I grew up in tha inna city. I'm familiar with americanised gangster talk. It's just such a shame that it has such a connection with crime and stupidity in the minds of most people. I wonder why this could possibly be? Islamophobia?
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    I find it more annoying that people's vocabularies are shrinking than the fact that they speak in slang. For example, only today I said vivisection in a conversation, and no one knew what I meant. Some of them take biology!

    Slang doesn't bother me much though. Nor do accents.
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    (Original post by Foo.mp3)
    It's bad enough hardly hearing an English word on a trip through parts of your home city (London), or, when you do hear it, it's spoken in "this language which is wholly false, which is this jamaican patois that's been intruded in England. This is why so many of us have this sense of literally a foreign country" (Starkey, 2011). Hearing it start to 'intrude' on the BBC is, for me, still more disquieting..

    Here is a letter of complaint I've just sent to them:

    Having once been a bastion for proper English it seems that the BBC is now so keen to demonstrate diversity that it actually risks contributing to the decline in standards in spoken English in the 21st century.

    I was watching the BBC Weekend News, the national news mind, and was disappointed to hear the reporter, Naomi Grimley, pronouncing several words as one might expect a slang-speaking South London schoolgirl to:

    http://www.bbc.co.uk/news/uk-politics-17720269

    The words: “Independent” and “effect” end in a ‘T’, “Labour” is not pronounced ‘LAYBA’, and “ever” is not pronounced ‘EVA’.

    This sort of thing is not congruent with the rich and exemplary tradition of the BBC in this domain, and I think that (news) program producers need to take a view on this. Positive discrimination/equal opportunity are all well and good, but the number one priority must surely be high standards and a high quality of service?


    Does anyone else agree that this sort of thing is a shame/concerning, or is this fundamentally unimportant in modern Britain?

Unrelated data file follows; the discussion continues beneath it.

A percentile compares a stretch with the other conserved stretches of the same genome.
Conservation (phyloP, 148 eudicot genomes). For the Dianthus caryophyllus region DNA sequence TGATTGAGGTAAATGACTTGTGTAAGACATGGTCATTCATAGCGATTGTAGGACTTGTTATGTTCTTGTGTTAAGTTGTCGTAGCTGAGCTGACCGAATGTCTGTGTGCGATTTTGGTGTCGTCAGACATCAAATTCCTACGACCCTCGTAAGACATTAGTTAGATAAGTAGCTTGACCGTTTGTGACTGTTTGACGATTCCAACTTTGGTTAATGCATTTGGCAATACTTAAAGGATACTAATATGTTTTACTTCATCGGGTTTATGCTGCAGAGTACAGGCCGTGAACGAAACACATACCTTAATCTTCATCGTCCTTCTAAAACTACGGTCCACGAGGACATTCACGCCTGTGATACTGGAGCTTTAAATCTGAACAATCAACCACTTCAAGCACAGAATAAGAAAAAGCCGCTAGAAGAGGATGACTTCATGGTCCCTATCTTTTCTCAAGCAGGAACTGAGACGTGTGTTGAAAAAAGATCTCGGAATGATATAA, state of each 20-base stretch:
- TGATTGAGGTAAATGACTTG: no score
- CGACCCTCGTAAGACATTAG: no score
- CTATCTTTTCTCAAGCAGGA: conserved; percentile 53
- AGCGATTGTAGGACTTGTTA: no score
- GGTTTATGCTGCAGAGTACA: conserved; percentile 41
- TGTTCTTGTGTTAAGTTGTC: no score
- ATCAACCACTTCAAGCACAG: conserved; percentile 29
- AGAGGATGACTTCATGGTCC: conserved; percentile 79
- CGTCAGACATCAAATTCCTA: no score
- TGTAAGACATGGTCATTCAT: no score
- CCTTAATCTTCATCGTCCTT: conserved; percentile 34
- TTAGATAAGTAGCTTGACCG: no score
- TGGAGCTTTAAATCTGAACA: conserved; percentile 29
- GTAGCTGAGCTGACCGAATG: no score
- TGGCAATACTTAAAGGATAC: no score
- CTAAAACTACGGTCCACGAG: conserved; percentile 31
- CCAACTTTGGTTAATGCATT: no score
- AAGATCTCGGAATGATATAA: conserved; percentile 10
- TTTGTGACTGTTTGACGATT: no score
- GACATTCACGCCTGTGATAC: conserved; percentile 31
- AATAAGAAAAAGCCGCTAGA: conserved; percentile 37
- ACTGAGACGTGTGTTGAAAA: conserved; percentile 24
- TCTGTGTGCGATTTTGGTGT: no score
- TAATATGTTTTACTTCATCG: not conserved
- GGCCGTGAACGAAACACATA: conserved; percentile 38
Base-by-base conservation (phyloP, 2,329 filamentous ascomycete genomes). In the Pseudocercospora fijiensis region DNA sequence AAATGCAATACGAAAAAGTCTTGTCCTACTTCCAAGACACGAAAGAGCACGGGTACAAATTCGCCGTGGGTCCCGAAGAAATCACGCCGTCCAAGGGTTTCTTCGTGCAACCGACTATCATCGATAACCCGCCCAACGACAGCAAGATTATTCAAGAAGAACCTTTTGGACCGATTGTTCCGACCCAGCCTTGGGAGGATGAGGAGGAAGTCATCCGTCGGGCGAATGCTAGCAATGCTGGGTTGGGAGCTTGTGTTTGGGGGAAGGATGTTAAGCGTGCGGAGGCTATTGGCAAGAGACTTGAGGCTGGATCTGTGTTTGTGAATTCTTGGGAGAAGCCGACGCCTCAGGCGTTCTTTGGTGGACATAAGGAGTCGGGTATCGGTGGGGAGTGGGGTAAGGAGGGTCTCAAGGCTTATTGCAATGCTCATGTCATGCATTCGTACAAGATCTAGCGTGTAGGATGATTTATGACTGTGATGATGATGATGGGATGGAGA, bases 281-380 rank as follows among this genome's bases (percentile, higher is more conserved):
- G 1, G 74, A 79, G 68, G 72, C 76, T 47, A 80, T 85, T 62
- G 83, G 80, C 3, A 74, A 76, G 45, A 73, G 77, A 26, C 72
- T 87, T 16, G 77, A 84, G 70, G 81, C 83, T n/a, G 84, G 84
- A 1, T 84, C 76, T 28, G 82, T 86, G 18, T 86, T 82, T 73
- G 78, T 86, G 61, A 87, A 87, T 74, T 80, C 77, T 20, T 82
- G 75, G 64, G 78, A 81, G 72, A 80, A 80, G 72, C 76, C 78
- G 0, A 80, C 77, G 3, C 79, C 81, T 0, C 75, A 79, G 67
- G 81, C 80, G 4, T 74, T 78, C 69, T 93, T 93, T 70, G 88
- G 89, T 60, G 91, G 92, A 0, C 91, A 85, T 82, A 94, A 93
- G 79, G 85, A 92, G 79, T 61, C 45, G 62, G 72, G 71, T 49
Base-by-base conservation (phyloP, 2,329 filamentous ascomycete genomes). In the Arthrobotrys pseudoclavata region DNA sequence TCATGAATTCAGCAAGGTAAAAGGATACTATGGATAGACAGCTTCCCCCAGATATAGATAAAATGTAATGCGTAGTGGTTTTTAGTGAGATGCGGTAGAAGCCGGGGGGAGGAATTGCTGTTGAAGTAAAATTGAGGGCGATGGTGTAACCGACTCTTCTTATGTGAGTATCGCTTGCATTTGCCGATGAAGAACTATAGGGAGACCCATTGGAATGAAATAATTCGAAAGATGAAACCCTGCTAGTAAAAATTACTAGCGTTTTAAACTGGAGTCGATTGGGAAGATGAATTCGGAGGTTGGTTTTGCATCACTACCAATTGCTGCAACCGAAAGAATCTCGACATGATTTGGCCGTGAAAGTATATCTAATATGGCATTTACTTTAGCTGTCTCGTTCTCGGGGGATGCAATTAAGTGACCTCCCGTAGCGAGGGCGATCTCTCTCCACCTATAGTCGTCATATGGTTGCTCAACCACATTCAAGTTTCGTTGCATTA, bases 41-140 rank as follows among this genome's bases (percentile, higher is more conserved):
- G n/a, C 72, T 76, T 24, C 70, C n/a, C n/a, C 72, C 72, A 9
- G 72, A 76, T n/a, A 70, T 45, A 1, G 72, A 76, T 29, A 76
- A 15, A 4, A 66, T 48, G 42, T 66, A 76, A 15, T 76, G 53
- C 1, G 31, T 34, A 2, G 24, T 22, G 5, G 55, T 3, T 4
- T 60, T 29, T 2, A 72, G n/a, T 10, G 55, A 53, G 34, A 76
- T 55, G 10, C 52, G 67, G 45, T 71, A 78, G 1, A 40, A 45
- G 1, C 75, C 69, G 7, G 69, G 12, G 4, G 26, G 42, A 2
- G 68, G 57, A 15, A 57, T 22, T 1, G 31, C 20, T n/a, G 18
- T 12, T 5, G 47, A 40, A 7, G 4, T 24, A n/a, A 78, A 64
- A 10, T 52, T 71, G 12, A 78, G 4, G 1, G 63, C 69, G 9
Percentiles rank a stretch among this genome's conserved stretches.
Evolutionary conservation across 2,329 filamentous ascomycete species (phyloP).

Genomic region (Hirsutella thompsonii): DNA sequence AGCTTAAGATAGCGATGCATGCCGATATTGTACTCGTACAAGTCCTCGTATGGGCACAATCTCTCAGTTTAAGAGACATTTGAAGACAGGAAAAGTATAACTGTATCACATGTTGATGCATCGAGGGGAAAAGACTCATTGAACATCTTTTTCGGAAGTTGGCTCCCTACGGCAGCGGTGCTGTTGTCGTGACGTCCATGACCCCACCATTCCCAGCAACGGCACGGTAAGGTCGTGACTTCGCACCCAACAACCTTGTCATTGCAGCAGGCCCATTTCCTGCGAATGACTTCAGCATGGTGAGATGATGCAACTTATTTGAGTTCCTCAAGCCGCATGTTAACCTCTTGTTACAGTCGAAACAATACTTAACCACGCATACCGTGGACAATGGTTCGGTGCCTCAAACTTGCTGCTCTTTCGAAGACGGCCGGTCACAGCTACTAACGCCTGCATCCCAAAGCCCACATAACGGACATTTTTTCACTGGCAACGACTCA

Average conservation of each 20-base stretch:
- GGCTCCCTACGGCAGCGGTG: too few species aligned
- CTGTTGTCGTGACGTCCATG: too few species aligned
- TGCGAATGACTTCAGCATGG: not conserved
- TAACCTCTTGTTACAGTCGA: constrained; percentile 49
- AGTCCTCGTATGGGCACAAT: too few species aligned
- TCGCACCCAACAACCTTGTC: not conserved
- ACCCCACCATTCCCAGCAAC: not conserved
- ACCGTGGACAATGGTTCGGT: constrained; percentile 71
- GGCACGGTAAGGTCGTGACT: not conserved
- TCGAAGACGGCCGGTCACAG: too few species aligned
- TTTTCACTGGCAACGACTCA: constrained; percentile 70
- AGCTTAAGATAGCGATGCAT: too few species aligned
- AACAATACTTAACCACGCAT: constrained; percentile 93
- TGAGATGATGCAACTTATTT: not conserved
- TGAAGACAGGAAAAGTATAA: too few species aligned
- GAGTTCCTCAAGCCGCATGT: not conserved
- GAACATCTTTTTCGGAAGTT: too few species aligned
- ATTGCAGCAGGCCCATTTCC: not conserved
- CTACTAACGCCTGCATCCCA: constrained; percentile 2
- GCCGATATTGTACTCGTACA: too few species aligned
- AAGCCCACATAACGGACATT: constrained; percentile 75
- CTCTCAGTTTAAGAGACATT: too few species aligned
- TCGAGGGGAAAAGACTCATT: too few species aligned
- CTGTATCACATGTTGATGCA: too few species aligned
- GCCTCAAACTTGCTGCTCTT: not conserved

Where do we draw the line between comedy RP newsreader accents of the early 20th century and having people who wouldn't sound out of place in Kidulthood reading the news?

    (would be handy to state your own standard of English/cultural background in posting, for context e.g. my spoken English is decent and I'm from a white, middle class/suburban North London background)
    http://www.amazon.co.uk/The-Unfoldin...4591560&sr=8-3

    ^^Read!
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    Changes in language are natural and too be expected. Standard are not 'declining' but evolving. Everything evolves, including languages and culture.

    As long as the point can be communicated, language serves it purpose.

    What did you think happenned before the dictionary was written? They was no official 'right' way of spelling something, so people spelt it how they wanted to and how it would best reflect the crux of what they were saying. Some of the most wonderful, beautiful poetry is written in what you would call 'shamefull' language... (Chaucer and Shakespeare have already been mentioned). However as I suspect you are a disgruntled, pretentious adolescent with nothing better to do, I would suggest you pull yourself together and get over it- you're not fighting for the cause, there is no cause and you're being narrow minded and pathetic.

    I am a white, working class, state school-educated female.